The Real O'Neals 8:30 and 9:30 p.m., ABC
Back in the 1990s, NBC owned the single-in-the-city sitcom genre, with "Seinfeld" and "Friends" among the big hits. Now, ABC owns the family sitcom genre, having taken the success of "Modern Family" and added on "The Middle," "Fresh Off the Boat," "The Goldbergs," and "Black-ish."
On Wednesday night, "The Real O'Neals" joins the party. It's based in part on the life of Dan Savage, the advice columnist, author, journalist, and founder of the It Gets Better Project. The concept: A Catholic family, led by an assertive and super-religious mother played by Martha Plimpton, has to deal with the parents' talk of divorce, one son's eating disorder, another son's gayness, and the fact that the daughter steals. (In a full-page ad in The New York Times, the Catholic League denounced the show and Savage. To me, the scripts were respectful of religion, even as they affectionately teased Plimpton's hypocritical character.)
Hey, kudos to ABC for helping to broaden the idea of family. Good on them. It's easy to underestimate the value of seeing yourself reflected on the screen, especially if you're black, or Asian-American, or Jewish, or gay, or if you father is old enough to be your grandfather.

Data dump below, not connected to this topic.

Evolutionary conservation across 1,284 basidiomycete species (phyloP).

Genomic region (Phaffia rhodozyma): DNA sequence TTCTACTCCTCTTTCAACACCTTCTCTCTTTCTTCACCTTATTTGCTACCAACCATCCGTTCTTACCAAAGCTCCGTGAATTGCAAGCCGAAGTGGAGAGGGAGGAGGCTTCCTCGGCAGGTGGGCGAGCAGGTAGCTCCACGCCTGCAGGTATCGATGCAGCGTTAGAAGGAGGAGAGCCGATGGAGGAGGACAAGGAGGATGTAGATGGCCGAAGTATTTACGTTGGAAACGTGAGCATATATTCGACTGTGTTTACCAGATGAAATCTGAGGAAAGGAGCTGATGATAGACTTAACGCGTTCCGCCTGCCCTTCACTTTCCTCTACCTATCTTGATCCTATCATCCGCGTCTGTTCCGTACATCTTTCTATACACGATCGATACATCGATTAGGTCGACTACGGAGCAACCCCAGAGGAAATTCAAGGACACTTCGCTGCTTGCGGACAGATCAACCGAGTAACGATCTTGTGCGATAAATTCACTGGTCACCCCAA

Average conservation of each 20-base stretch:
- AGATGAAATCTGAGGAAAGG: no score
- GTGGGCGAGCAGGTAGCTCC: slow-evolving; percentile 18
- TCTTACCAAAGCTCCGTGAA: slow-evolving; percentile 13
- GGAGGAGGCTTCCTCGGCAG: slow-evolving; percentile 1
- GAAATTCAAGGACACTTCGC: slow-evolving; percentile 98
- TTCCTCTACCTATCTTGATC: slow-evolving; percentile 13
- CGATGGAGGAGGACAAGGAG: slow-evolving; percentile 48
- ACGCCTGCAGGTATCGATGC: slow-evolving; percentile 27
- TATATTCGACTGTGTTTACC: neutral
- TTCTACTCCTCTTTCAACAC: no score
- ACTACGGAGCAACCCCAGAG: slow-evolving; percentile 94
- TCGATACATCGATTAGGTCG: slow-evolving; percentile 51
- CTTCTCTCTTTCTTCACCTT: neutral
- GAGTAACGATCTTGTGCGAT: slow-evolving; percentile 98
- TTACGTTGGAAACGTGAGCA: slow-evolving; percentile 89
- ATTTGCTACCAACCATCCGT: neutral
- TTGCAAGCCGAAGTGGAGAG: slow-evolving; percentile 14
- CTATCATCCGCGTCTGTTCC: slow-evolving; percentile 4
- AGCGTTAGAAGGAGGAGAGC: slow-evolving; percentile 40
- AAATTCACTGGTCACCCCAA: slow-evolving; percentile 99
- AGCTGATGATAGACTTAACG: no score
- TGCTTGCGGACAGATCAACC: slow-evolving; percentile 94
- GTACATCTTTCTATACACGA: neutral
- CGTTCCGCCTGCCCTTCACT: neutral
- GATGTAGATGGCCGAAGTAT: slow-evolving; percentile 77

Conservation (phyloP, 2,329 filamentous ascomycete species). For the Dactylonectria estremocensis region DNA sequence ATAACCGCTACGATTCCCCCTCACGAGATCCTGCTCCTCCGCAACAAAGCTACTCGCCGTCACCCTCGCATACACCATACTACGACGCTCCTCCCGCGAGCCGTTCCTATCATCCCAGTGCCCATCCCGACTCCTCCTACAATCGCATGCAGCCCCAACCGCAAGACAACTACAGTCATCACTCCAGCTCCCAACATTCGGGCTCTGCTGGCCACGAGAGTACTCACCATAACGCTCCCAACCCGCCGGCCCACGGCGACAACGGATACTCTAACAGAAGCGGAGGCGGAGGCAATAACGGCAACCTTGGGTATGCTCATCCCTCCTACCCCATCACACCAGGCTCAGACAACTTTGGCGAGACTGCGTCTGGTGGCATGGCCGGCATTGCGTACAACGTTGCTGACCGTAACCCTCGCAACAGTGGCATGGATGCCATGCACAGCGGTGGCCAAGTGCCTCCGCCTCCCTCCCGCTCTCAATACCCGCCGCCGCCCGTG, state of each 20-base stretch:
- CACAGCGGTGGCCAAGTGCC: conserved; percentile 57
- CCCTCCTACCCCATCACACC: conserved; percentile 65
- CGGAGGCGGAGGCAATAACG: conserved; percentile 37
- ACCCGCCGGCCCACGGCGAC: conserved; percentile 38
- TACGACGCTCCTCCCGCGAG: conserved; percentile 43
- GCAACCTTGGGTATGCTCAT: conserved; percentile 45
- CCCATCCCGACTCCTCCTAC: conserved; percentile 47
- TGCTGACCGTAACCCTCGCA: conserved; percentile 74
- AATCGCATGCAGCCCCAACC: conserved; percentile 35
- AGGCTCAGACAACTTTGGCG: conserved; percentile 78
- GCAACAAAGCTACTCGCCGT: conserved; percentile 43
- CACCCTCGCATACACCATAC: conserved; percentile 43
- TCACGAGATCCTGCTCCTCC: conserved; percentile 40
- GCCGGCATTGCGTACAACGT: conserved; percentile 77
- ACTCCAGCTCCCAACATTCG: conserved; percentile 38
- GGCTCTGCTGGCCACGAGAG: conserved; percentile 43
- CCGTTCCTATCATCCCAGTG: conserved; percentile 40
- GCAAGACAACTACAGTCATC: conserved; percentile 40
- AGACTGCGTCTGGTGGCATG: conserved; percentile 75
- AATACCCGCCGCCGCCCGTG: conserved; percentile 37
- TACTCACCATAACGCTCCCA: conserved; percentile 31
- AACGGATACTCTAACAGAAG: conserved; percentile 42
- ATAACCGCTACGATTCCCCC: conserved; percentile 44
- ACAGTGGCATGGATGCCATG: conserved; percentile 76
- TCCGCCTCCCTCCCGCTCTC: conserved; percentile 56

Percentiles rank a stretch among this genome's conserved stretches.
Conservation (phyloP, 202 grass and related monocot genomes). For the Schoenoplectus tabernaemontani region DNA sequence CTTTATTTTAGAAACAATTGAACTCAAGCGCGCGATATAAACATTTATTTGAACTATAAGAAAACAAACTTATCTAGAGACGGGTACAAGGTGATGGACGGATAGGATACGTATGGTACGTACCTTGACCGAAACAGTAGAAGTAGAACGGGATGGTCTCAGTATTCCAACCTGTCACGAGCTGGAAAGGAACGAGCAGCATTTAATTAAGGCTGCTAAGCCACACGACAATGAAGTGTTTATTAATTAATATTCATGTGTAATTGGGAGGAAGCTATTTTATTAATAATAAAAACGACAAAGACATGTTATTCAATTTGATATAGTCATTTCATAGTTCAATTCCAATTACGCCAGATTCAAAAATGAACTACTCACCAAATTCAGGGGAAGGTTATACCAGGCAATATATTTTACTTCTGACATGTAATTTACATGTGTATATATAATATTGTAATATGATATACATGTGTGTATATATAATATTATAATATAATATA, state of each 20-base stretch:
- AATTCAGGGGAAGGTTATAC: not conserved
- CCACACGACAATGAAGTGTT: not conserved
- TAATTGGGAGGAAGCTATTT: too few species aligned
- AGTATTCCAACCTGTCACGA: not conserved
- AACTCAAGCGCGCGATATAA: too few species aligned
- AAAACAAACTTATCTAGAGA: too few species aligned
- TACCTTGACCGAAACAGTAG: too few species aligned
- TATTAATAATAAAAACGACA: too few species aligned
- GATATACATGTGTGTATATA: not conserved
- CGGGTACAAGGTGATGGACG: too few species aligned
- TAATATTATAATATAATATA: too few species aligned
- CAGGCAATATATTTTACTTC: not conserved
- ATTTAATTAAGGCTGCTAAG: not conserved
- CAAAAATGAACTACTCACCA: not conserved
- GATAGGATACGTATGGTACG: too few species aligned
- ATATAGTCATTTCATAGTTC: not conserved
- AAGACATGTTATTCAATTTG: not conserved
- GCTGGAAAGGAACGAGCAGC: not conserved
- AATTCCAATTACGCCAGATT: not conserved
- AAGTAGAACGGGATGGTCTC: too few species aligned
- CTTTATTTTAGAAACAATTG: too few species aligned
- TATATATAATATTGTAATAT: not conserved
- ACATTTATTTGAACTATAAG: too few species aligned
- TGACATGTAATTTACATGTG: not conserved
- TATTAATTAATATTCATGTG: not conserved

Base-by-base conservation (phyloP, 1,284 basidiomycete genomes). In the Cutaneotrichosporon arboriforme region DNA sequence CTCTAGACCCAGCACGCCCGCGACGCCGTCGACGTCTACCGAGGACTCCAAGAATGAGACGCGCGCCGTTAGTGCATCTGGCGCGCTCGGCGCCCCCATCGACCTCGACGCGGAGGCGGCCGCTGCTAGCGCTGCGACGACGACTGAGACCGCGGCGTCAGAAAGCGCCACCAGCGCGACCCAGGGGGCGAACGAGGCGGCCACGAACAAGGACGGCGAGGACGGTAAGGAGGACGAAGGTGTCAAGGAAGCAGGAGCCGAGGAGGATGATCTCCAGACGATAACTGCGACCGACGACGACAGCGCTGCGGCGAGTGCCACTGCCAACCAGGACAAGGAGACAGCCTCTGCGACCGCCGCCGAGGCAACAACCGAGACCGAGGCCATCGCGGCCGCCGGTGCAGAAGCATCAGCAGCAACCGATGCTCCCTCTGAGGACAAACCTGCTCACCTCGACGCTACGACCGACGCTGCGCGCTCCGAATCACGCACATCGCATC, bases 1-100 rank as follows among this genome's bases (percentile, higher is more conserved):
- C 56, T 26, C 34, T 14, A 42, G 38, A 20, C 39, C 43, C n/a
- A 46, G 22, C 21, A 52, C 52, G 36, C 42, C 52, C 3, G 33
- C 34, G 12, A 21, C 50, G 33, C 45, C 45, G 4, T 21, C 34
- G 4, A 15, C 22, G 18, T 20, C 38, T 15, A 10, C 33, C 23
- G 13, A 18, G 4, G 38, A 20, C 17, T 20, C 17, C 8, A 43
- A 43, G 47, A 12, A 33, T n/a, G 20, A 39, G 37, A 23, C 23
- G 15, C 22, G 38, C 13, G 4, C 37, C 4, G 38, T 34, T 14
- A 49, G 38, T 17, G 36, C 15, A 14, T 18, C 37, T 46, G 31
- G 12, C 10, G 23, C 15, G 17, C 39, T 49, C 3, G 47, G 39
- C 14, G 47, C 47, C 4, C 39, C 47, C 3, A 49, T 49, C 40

But I do wish these shows were better. Much better.
"The Real O'Neals" may improve, but the first episodes are cartoonish, unrealistic, and predictable. The characters each have precisely one quality. "Modern Family" is fading away, after a fantastic early run, and none of the other shows — except "Black-ish" — are ambitious or trying to cut deep. "Black-ish" admirably takes on racial issues, with a lot more layering than the headache-inducing "Fresh Off the Boat," but too often it sacrifices character and tone for big ideas.